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Blog Tour Review: Faithless by Kjell Ola Dahl

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Synopsis:  Oslo detectives Gunnarstranda and Frølich are back … and this time, it’s personal…

When the body of a woman turns up in a dumpster, scalded and wrapped in plastic, Inspector Frank Frølich is shocked to discover that he knows her … and their recent meetings may hold the clue to her murder. As he begins to look deeper into the tragic events surrounding her death, Frølich’s colleague Gunnarstranda finds another body, and things take a more sinister turn. With a cold case involving the murder of a young girl in northern Norway casting a shadow, and an unsettling number of coincidences clouding the plot, Frølich is forced to look into his own past to find the answers –
and the killer – before he strikes again.

Dark, brooding and utterly chilling, Faithless is a breath-taking and atmospheric page-turner that marks the return of an internationally renowned and award-winning series, from one of the fathers of Nordic Noir.

 

Faithless cover

My Review:

I’m a bit late to the Scandi/Nordic Noir obsession.  I was aware of the television programmes but oddly, for a crime fiction fan, I didn’t watch any of them so the whole thing passed me by until I discovered Ragnar Jonasson’s books and decided to try them.  Once I did that I was in.  I’m slowly reading more of these books and trying new authors in this genre and this book is no exception.

While reading this book I struggled to work out what it was that I was enjoying about it.  Make no mistake I did enjoy it but it took a while for me to put my finger on why.  There are two reasons: one is the writing style.  I love the writing style that only writers of these books seem to have.  I’m not sure if it’s in part because it has been translated into English rather than written in English originally but whatever it is it is perfect.  This leads into the second reason which is the story, or rather the lack of the characters stories.  This, for me, was very much a plot driven book.  There was information about the police characters and obviously sufficient information about the victims, witnesses and other characters in the story but there was only as much information given as was needed.  There was no excessive background to anything and while I like background to characters, because of the way this book was written the little information that was supplied was enough, I didn’t want or feel I needed more.

When you look at this book, the print version, it doesn’t seem particularly large especially compared to some of the other books I have.  However, this comparison is misleading because for all that it appears to lack in size it makes up for in density.  This is not a hard read by any means but because the author has not wasted words on anything unnecessary he has been able to fit a lot of information, plot and description into fewer pages.  This makes the reading experience quite unique. There is enough description to get a feel for the building, room, street, wherever the character is but not so much that you’re still reading about it three lines later.  You get given what you need and that’s it and I find that quite impressive.  It’s the same with the characters, there are a lot of characters in this book but it never gets confusing as to who is who or what is happening next.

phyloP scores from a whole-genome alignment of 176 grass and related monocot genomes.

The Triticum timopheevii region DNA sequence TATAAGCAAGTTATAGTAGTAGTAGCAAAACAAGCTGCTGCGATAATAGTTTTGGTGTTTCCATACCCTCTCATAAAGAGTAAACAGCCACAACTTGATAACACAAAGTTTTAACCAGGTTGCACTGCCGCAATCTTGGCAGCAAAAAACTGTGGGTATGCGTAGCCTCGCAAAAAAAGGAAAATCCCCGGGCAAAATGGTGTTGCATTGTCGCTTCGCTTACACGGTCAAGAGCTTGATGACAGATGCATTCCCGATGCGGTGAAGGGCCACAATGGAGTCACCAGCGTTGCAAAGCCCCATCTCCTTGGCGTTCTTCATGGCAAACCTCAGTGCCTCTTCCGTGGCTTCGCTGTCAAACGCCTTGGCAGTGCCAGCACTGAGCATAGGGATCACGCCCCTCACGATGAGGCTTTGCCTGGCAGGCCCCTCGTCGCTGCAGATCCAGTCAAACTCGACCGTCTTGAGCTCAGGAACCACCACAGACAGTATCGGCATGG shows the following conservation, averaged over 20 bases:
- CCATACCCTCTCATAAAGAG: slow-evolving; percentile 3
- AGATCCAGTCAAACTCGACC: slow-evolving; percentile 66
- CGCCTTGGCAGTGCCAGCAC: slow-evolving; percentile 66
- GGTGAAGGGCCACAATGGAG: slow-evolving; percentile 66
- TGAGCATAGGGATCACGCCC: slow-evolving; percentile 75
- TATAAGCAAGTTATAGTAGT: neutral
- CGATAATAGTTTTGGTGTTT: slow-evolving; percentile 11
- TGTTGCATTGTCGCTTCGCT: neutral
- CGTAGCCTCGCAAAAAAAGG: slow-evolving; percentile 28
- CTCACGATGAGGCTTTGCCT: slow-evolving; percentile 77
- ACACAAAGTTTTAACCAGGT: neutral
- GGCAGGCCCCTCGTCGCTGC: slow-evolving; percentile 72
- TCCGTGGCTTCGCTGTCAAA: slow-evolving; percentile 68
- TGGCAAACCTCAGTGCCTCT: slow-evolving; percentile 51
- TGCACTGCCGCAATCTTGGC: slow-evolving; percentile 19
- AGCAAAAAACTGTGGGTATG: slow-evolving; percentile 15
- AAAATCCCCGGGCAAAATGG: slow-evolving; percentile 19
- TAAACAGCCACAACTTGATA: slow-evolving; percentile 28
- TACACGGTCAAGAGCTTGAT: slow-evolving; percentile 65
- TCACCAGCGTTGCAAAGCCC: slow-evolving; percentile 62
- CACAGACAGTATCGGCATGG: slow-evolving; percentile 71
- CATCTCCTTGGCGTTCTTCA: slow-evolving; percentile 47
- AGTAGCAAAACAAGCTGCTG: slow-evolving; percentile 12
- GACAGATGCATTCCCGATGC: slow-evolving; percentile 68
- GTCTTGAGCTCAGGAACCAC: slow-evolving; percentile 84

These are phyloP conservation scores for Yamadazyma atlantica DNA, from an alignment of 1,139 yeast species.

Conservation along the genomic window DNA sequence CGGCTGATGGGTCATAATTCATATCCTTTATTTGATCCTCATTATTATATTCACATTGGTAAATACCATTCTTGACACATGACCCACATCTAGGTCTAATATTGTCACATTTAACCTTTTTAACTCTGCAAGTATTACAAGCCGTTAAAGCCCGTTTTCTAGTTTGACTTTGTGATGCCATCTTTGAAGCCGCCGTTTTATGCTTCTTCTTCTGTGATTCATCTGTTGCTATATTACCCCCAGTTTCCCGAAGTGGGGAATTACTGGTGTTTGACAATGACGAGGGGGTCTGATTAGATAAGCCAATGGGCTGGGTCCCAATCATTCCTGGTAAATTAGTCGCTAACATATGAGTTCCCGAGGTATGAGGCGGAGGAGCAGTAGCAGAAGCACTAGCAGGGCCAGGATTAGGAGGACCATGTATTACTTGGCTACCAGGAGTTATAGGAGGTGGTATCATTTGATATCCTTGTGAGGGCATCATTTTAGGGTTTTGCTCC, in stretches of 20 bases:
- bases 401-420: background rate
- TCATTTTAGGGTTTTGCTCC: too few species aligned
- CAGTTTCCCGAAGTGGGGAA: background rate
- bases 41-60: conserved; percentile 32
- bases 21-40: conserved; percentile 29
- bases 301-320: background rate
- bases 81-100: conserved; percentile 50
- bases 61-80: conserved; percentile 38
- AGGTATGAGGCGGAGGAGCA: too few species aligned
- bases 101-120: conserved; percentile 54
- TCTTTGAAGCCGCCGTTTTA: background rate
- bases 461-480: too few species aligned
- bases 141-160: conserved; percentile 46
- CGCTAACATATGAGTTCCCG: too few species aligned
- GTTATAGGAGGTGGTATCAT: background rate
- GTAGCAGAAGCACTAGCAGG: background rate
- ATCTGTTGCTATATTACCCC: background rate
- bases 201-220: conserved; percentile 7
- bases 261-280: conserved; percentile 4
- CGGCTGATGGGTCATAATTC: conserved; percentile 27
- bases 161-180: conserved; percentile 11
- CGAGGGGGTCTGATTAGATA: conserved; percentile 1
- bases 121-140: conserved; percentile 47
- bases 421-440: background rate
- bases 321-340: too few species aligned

This is a skillfully written book that takes you on a journey with the characters and lets you see and feel exactly what they do without getting bogged down in extraneous information.  It’s almost as crisp and clear as I imagine the winters in Norway are and I think that is what makes it so good.  This is definitely a book that crime fiction fans, especially those who love police procedurals are likely to enjoy but I would also recommend it for anyone who wants something a little different, or perhaps wants to try a new author.  There are so many authors out there to choose from but you won’t go far wrong if you pick this one.

 

Dahl-Kjell-Ola_Foto-Rolf-M-Aagaard

Author bio:  One of the fathers of the Nordic Noir genre, Kjell Ola Dahl was born in 1958 in Gjøvik. He made his debut in 1993, and has since published eleven novels, the most prominent of which is a series of police procedurals cum psychological thrillers featuring investigators Gunnarstranda and Frølich. In 2000 he won the Riverton Prize for The Last Fix and he won both the prestigious Brage and Riverton Prizes for The Courier in 2015. His work has
been published in 14 countries, and he lives in Oslo.